Annual Report 2016: Sustainability

Annual Report 2016

5038-JCCIn 2016, we ensured our long-term sustainability, our brand, and our relevance to our Members and the public, retaining high-quality leadership and staff in touch with and adaptable to the changing needs and environment of our Members. The following milestones illustrate that we provided exceptional stewardship of AAO-HNS/F assets, enhanced industry support, and nurtured a culture of philanthropy.


Communications provided marketing, editorial, design, and content development support for all major Academy and Foundation initiatives including the new ENT clinical data registry, RegentSM, the Annual Meeting & OTO EXPOSM, Global Affairs, and Clinical Practice Guidelines.

As the result of a comprehensive review of flagship publications, Communications planned and developed long-term initiatives that will assist the Academy to communicate and engage with Members, the healthcare community, and the public in new and innovative ways. To that end, the open access journal, OTO Open, launches in January as does a new personalized weekly newsletter. New publishing contracts for the Bulletin and Otolaryngology–Head and Neck Surgery will be finalized in the coming weeks.

Communications highlights, which reflect the leadership and contributions of the Media & Public Relations Committee; journal Editor in Chief John H. Krouse, MD, PhD, MBA; and Bulletin Editor James C. Denneny III, MD, for this year include:

  • Created and marketed this year’s theme: Value 4U: You Care for Patients. We Care for YOU.
  • Conceived, filmed, and co-produced “How Do You Say Otolaryngology?” video for the Opening Ceremony of the Annual Meeting & OTO EXPOSM in San Diego, CA.
  • Responded to more than 80 interview requests.
  • Recognized health observance months/weeks and produced downloadable multi-media materials and content for individual and practice participation.
  • Provided up-to-the-minute content with the AAO-HNS brand for the patient licensing program.
  • Generated a 35.33 percent increase in the last year in unique visitors to ENTConnect, resulting in 171,369 page views. Visits to the Open Forum increased by more than 400 percent.


  • Expanded online circulation as a pilot project with targeted, timely patient information content, broadening value to Members and healthcare consumers.
  • Introduced the new quarterly “Practice Profile,” spotlighting different types of practices, their challenges, and the value AAO-HNS provides.
  • Added revenue with supported eblast of each issue’s table of contents.

Otolaryngology–Head and Neck Surgery:

  • Commenced the Resident Reviewer Development Program, pairing residents with experienced peer reviewer mentors, providing guidance and practice for the next generation of peer reviewers.
  • Produced 13 new podcasts for a total of 91; 32,257 podcast downloads in the past year (9,756 more than in the previous 12 months).
  • Published special focus sections: Patient Safety and Quality Improvement (December 2015, May 2016, and November 2016).
  • Published a special issue: “40 under 40” in October 2015; the issue is composed of articles whose first authors were residents or young physicians at time of submission.

Website (

  • Unique visitors: 6.8 million (up 12 percent since August 2015)
  • Sessions (total visits): 8.1 million (up 12 percent since August 2015)
  • Page views: 10.3 million (up 11 percent from August 2015)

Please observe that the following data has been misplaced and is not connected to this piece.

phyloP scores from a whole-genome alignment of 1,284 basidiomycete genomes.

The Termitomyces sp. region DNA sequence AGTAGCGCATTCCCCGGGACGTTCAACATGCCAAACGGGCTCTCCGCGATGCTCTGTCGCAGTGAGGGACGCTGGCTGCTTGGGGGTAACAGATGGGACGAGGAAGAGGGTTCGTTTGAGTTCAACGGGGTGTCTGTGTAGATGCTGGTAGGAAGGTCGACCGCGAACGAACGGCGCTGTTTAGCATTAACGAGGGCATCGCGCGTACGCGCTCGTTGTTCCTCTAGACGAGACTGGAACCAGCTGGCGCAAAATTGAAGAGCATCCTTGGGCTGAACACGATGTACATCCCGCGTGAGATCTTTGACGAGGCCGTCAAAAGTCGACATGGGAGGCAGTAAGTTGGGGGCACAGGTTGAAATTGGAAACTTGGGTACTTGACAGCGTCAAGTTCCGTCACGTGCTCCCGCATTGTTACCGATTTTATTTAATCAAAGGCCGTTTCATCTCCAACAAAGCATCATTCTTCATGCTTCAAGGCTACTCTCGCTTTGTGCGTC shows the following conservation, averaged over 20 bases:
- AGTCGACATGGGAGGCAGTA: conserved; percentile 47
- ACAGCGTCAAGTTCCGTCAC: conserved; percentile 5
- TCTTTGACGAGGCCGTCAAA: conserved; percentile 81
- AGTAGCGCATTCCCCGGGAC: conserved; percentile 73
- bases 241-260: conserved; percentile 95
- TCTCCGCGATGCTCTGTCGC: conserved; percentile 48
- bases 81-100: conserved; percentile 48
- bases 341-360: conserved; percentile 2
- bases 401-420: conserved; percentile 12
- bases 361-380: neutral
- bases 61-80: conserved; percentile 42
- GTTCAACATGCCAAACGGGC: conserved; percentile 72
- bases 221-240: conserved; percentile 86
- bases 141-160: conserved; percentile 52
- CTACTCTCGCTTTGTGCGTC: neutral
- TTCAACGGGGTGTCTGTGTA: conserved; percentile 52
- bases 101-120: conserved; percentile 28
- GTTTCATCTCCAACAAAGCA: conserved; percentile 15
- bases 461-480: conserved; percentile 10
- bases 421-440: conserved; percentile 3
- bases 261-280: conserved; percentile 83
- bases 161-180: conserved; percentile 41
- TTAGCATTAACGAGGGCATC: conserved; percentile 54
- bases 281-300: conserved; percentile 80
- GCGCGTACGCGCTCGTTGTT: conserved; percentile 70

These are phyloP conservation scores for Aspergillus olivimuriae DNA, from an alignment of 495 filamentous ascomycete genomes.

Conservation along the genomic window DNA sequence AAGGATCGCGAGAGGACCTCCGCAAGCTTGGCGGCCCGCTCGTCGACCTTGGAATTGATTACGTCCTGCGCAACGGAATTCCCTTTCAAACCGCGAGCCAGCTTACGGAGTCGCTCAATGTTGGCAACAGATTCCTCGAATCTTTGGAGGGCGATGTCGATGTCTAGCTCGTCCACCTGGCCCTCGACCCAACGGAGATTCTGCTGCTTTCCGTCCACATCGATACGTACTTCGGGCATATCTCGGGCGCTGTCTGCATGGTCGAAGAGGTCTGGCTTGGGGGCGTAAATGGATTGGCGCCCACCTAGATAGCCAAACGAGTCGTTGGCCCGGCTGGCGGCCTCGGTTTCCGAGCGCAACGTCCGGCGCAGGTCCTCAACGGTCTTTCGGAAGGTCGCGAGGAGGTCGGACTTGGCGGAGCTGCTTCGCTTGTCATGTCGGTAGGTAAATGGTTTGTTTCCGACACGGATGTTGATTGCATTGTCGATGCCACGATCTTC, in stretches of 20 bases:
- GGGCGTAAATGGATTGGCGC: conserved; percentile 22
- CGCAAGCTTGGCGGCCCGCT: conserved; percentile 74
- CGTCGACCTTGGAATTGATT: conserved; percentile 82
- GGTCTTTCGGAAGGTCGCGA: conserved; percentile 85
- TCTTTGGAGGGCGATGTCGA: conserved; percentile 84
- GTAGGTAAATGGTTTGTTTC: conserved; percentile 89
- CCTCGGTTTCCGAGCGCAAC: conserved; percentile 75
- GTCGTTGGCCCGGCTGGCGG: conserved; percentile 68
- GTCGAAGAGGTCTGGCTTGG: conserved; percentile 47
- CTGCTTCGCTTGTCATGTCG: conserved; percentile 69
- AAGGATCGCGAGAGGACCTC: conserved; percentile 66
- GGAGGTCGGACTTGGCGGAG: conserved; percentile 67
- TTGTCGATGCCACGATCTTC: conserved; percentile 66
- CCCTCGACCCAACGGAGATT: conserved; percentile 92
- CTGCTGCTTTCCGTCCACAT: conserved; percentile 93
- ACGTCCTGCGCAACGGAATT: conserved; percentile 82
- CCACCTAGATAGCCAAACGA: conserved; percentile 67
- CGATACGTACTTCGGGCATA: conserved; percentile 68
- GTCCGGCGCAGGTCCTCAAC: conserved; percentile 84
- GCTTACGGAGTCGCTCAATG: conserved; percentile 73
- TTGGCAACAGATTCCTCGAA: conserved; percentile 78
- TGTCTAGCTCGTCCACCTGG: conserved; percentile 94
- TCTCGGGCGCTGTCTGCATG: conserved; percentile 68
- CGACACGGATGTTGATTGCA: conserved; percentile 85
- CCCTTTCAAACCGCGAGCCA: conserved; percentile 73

• Trending: “Find an ENT” tool increased traffic by 60 percent (556,000 potential patients)


The Development Coordinator, committee, and staff strive to create a culture of philanthropy within the Academy membership, communicate the importance of annual giving and its impact on the specialty, and prioritize exemplary stewardship of the gifts that have been so generously donated to the AAO-HNS Foundation (the foundation).

Development efforts this year focused on raising awareness about the foundation and how donor gifts are used to support the specialty, today and tomorrow. New branding was introduced to emphasize the philanthropic aspect of the foundation, using the tag line where dues stop and philanthropy begins. Communication about what is the foundation, why donate to the foundation, and ways to donate to the foundation was developed and added to the website.

The foundation’s donor recognition club, the Millennium Society, had 273 members in 2016, including three new members at the lifetime giving level, six new members at the Sustainer level and 20 new members included in the Millennium Society who were not included in the previous year. As a way of thanking donors for their generosity, a special lounge at the Annual Meeting is created exclusively for donors who are part of the Millennium Society. At this year’s Annual Meeting in San Diego, we welcomed 109 donors in the lounge and hope to increase that number in Chicago!

Strategic goals were met for the year with a 10 percent increase in the number of donors and increases in the dollars raised both for the Annual Fund and the Hal Foster, MD Endowment. Donations to the Annual Fund for FY16 were $157,000, used to fund CORE grants, travel grants, humanitarian and international programs, and other programs, not supported by dues or fees, to improve quality and patient care. Endowment donations were just under $200,000, invested to generate earnings to support foundation programs in future years.

The “Legends of Otolaryngology” fundraising program honoring an otolaryngologist who has made significant contributions to the specialty, kicked off in San Diego, where the first legend to be honored, M. Eugene Tardy, Jr., MD, delivered the inaugural Legends lecture: “‘Mosquetors Verry Trublesum,’ the Fascinating Medical Travails of the Lewis and Clark Expedition.” Dr. Tardy did not disappoint. Approximately 500 guests filled the room, all of whom we hope will consider a donation to the Annual Fund, of any amount, in honor of Dr. Tardy and what he means to the specialty.

We thank all donors who have made a charitable gift to the foundation. These donors are the bedrock of providing the funding needed to support the AAO-HNS Foundation’s programs today and ensuring the future of the specialty for generations to come.


Key components to the success of creating Value 4 attendees of the Annual Meeting are the partnerships developed with industry.

Through the efforts of the Global Education, Meetings, and Strategic Partnership Business Unit, the financial support from industry has increased by 22 percent compared to last year. We were able to offer more and enhanced sponsorship opportunities at the 2016 AAO-HNSF Annual Meeting & OTO EXPO. The total financial support was $705,000.

Some of the additional and enhanced sponsorship opportunities included: